Civil war is the most radical form of political conflict. This volume analyses the impact of civil war on society and culture in Greco-Roman antiquity. The collected papers examine phenomena such as tyrannicide, staseis
and usurpations from the classical age to late antiquity. The focus lies on the lasting impact violence and disorder had on political discourse and memory culture. In particular, the contributions explore how internal conflicts were staged and performed. Beyond spectacular triumphal celebrations there existed a broad range of symbolic forms of communication pertaining to civil war: rituals of reconciliation, reintegration and restoration as well as acts of commemoration and condemnation. The multidisciplinary volume aims at contributing to a better understanding of the performative and communicative logic of civil conflict within the ancient societies of Greece and Rome.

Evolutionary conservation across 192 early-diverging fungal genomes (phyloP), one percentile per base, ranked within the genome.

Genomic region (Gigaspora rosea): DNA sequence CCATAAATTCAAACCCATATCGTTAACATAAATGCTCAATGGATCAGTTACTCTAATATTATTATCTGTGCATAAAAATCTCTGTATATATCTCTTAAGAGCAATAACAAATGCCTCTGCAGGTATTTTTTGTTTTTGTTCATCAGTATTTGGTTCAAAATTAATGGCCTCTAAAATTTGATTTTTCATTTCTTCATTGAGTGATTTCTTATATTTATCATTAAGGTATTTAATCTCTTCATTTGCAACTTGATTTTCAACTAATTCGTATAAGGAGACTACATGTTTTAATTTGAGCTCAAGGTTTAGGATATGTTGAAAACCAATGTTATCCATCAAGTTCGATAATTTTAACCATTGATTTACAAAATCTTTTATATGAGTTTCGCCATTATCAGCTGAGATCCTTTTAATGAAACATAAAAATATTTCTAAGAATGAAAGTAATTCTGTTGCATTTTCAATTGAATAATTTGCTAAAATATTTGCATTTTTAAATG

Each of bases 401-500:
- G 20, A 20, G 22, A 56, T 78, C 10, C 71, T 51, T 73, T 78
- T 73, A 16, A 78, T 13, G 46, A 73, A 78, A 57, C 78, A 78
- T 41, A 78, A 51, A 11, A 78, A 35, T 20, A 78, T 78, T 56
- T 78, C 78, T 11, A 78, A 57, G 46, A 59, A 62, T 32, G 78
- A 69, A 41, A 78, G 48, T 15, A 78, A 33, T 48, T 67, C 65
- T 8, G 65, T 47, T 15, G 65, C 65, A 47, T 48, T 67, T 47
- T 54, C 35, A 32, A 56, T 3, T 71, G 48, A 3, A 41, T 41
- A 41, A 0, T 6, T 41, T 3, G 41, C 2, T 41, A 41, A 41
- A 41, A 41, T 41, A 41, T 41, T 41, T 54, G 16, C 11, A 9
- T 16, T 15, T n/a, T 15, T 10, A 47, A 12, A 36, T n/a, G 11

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"…gives a valuable insight into the extreme transitions of ancient society in times of civil war."
C. H. Lange, The Classical Review 66, 2016/2
"…the book gives us some interesting and thought-provoking insights into the effects of civil war on Greek and Roman politics and society […][and] it succeeds in its aim of advancing our understanding of the impact of civil war in ancient Greece and Rome."
Paul Chrystal, Classics for All, 23.03.2017
Dieser Band wurde außerdem rezensiert von:
Pavel Oliva, Eirene – Studia graeca et Latina, 52, 2016